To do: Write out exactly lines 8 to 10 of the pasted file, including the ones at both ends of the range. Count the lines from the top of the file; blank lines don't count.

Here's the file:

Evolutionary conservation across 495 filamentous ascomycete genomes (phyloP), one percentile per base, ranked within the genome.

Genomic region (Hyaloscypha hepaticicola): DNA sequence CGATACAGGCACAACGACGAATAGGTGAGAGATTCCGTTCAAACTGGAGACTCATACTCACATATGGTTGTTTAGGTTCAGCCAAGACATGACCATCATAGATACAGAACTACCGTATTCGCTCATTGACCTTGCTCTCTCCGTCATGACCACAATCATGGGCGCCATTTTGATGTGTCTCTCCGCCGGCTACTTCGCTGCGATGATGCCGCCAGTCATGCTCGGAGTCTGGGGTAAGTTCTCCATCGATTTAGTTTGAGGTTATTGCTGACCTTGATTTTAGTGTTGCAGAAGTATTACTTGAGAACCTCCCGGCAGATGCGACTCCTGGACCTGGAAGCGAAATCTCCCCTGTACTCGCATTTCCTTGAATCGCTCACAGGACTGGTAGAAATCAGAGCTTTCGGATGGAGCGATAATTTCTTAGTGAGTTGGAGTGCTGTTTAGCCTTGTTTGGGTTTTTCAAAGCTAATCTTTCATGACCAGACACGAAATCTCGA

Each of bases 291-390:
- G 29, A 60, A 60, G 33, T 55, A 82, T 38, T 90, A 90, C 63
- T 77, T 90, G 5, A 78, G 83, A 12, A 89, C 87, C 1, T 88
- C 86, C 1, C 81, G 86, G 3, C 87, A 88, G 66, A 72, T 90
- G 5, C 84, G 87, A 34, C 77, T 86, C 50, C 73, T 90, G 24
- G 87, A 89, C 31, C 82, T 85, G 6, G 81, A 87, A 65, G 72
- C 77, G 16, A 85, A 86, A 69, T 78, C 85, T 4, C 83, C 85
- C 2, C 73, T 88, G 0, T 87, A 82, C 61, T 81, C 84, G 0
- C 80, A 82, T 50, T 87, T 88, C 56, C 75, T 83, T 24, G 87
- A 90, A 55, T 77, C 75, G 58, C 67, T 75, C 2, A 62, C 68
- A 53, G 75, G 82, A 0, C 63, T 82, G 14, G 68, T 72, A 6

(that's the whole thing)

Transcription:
- G 87, A 89, C 31, C 82, T 85, G 6, G 81, A 87, A 65, G 72
- C 77, G 16, A 85, A 86, A 69, T 78, C 85, T 4, C 83, C 85
- C 2, C 73, T 88, G 0, T 87, A 82, C 61, T 81, C 84, G 0